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"Factors effecting long term engine life." Valve train wear is a factor thats not covered often because it's only a factor for long term engine life. Valve train wear affects engine performance and excessive wear hurts power and fuel economy. What are factors that affect the oils lubricity and anti-friction properties. Contamination, shearing, extended OCI?
 

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Originally Posted By: Zaedock
The OEM's already did the testing, which is why we have recommended oil change intervals.
The trouble is with manufacturers recommended OCI is that they are under pressure from the marketing folks to quote a high figure because it looks good. Obviously they don't quote figures that might cause failures during the power train warranty period, but they don't have much interest beyond such a time period. The manufacturers recommended OCI is based on an engine in good condition not subject to severe duty use and for some odd reason not many manufacturers quote a severe service oil change interval, although those that do seem to quote a figure half the normal one. Many folks in the Volvo forum have old engines not in the best of conditions and spend a lot of time driving in heavy traffic and for those folks using the manufacturers figures is one bad idea, as they often need to cut their OCI to 3K miles which for reasons I do not understand is still popular in the US. In the UK they seem to use 5 or 6K miles and the Germans use 15 or 20K km as a general figure, so you have to consider the OCI habits of the nation concerned as they are different.
 
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", as they often need to cut their OCI to 3K miles which for reasons I do not understand" Motor oil Is inexpensive, and available EVERYWEAR . Even supermarkets like Safeway offer their own brands. Vehicle maintenance is also in the culture, I remember even Dept Stores like Simpson Sears would offer an engine rebuild service for popular engines, 40 years ago, many, many guys were shade tree mechanics. Today, there is not much the average guy can do at home, But he can still change Oil, Just like Dad used to do! :-) In the UK the MoT forces people send there car to a service station once a year, my guess is many people use the opertunaty to get a service and oil chane at the same time (which is proberbly much longer than a 3k OCI )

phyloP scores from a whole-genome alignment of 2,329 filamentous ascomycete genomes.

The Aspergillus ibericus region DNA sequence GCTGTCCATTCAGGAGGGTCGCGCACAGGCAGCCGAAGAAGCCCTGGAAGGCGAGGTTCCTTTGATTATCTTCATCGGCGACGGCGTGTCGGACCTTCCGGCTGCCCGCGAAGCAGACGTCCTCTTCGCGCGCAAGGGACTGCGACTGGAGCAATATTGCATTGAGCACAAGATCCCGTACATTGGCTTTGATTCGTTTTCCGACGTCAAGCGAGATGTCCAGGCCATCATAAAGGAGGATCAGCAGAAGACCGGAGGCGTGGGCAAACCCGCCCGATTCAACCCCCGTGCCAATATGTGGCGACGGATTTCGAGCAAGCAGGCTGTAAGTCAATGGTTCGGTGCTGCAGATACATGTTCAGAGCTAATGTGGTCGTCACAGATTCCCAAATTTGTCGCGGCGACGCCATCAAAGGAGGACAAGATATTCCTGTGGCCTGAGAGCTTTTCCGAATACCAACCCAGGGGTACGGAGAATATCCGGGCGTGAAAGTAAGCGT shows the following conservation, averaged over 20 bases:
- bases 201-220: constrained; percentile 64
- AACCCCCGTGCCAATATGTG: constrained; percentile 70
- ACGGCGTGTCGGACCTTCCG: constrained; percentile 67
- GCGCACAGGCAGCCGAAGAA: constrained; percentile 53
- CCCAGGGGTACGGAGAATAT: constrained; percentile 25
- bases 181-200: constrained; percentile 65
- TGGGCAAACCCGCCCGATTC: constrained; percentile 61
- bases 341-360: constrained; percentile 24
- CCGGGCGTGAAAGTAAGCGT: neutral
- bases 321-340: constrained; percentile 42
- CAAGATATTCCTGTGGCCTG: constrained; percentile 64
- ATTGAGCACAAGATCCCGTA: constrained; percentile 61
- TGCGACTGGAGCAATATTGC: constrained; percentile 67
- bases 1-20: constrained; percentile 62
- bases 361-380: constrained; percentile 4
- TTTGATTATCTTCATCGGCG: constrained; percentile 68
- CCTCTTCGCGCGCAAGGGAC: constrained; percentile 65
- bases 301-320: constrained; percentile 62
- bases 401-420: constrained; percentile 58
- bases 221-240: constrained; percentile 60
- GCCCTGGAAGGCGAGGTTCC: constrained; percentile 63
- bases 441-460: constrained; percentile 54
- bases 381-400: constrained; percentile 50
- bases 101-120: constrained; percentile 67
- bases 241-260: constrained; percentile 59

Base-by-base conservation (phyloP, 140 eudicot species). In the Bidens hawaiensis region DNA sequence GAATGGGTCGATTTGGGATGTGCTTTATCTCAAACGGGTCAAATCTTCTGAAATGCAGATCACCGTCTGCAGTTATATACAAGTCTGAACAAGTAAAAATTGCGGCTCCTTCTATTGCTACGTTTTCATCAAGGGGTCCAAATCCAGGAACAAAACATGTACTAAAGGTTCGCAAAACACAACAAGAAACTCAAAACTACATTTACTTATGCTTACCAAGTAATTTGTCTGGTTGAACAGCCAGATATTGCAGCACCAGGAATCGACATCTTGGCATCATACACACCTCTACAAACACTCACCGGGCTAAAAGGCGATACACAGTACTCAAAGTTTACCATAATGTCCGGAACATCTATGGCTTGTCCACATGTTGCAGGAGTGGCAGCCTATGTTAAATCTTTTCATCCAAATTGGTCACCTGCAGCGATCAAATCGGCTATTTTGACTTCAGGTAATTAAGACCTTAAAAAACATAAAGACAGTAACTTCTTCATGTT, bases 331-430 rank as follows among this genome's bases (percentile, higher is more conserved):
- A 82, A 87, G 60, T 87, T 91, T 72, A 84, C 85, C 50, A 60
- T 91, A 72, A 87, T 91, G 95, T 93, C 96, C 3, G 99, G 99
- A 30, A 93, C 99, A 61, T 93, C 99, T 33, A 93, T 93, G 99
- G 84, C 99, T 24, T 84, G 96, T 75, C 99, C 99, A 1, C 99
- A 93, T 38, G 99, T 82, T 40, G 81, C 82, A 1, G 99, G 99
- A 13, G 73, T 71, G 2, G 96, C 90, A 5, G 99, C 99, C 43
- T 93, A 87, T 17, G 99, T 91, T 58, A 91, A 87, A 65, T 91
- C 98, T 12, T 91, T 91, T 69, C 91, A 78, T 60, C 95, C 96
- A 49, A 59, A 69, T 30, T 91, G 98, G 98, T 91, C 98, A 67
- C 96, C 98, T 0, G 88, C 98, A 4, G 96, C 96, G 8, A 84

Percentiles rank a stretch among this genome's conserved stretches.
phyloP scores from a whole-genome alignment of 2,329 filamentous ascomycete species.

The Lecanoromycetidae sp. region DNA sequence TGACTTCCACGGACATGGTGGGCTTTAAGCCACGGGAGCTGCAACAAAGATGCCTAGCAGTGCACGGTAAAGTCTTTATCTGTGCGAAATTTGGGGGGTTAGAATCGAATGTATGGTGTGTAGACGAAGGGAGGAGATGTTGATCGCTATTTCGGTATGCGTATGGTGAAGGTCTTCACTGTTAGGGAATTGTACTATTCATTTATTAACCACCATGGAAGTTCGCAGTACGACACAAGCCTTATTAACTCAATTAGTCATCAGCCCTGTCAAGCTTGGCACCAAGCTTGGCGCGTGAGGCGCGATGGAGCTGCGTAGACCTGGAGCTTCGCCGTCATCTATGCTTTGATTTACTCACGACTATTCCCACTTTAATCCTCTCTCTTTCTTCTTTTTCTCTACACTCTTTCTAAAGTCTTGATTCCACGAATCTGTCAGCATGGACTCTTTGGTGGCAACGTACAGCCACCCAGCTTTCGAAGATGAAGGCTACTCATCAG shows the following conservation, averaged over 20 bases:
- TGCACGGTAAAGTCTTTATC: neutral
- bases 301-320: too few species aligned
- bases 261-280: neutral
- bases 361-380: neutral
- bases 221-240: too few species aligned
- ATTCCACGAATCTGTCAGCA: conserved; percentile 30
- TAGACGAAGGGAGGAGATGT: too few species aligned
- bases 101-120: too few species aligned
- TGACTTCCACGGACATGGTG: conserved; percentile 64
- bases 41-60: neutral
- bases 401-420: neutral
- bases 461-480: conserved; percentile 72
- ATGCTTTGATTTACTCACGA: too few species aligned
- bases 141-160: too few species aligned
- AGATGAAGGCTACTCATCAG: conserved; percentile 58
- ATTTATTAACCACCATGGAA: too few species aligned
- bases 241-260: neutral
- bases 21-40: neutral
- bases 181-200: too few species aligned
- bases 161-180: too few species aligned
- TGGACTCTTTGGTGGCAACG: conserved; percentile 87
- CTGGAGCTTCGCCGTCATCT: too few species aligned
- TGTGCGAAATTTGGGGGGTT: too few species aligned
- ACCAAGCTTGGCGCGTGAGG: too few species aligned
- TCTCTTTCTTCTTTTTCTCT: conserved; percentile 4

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Change/check the oil on a regular timely basis and don't overheat the motor. Drive moderately. The engines last longer than the owner(s).
 
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Cooling system failures can quickly cause serious damage to an engine. Many people don't appreciate that engine coolant doesn't last the life of the engine. Their mechanic never suggests it either. So their coolant degrades, deposits accumulate, and perhaps one day while driving merrily down the road a hose fails from the pressure. The engine overheats severely. An otherwise perfectly good engine is lost. But their mechanic of 12 years, who sees this car twice a year since new, makes big money swapping in a used engine. A real pity IMO.